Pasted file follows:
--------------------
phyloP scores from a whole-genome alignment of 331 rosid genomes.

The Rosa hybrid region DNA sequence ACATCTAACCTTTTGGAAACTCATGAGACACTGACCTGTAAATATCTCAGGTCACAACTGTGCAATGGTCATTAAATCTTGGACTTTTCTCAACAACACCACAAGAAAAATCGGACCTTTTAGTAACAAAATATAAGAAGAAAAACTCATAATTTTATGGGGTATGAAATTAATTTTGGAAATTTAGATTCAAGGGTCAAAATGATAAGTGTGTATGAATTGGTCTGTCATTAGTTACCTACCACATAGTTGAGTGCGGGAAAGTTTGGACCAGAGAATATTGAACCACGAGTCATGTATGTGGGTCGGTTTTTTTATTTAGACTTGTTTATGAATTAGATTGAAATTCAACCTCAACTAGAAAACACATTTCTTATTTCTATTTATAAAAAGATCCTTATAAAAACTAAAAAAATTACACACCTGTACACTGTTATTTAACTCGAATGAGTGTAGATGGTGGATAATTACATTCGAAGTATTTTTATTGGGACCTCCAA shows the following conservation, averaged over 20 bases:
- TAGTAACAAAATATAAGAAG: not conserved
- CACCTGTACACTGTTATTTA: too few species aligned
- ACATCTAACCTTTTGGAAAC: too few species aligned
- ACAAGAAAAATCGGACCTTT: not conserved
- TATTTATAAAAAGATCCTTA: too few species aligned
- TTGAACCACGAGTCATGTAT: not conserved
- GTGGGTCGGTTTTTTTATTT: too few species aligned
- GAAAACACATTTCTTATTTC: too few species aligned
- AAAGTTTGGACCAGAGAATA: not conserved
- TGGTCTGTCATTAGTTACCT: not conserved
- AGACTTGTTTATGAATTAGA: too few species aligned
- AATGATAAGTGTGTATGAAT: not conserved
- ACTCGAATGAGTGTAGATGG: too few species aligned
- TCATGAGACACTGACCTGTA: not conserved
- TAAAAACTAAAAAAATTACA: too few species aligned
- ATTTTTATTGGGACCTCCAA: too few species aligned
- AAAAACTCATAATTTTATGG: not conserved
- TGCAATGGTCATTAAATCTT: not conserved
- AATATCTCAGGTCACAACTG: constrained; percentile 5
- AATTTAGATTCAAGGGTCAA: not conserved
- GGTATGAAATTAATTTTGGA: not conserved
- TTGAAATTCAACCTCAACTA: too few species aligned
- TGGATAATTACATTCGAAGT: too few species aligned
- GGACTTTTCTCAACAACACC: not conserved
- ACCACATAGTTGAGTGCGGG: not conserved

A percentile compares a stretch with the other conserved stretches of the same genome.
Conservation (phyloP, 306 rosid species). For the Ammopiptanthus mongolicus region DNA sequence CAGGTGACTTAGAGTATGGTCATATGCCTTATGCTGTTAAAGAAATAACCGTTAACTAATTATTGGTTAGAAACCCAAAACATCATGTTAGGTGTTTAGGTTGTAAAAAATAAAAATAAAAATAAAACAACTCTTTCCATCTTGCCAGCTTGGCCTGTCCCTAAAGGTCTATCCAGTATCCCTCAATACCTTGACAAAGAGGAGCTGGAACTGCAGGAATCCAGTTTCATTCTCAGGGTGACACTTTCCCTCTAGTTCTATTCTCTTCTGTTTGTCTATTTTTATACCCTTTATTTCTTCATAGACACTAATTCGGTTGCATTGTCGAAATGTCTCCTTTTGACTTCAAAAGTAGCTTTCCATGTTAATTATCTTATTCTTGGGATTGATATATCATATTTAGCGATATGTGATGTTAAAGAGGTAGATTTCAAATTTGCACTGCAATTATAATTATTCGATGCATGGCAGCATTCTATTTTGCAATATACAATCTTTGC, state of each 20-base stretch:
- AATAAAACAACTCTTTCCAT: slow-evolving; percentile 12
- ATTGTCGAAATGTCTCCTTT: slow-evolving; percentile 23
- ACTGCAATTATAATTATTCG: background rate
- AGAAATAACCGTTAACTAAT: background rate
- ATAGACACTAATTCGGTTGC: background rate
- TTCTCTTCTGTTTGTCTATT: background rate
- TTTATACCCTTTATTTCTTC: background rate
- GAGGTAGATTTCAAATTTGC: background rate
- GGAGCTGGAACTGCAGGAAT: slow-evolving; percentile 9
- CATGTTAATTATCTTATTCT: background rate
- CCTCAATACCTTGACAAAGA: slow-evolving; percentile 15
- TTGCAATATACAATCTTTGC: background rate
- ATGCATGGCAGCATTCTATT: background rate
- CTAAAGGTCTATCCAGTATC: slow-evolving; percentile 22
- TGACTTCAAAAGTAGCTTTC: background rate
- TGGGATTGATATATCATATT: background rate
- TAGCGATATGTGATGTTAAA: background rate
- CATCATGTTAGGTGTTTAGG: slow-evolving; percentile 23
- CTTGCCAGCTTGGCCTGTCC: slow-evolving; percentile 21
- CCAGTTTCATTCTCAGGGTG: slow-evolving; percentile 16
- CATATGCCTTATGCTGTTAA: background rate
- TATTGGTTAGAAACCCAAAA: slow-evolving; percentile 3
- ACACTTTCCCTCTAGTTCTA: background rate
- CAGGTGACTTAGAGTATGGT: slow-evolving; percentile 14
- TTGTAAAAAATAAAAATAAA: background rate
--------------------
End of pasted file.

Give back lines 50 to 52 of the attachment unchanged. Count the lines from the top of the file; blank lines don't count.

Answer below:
- CATATGCCTTATGCTGTTAA: background rate
- TATTGGTTAGAAACCCAAAA: slow-evolving; percentile 3
- ACACTTTCCCTCTAGTTCTA: background rate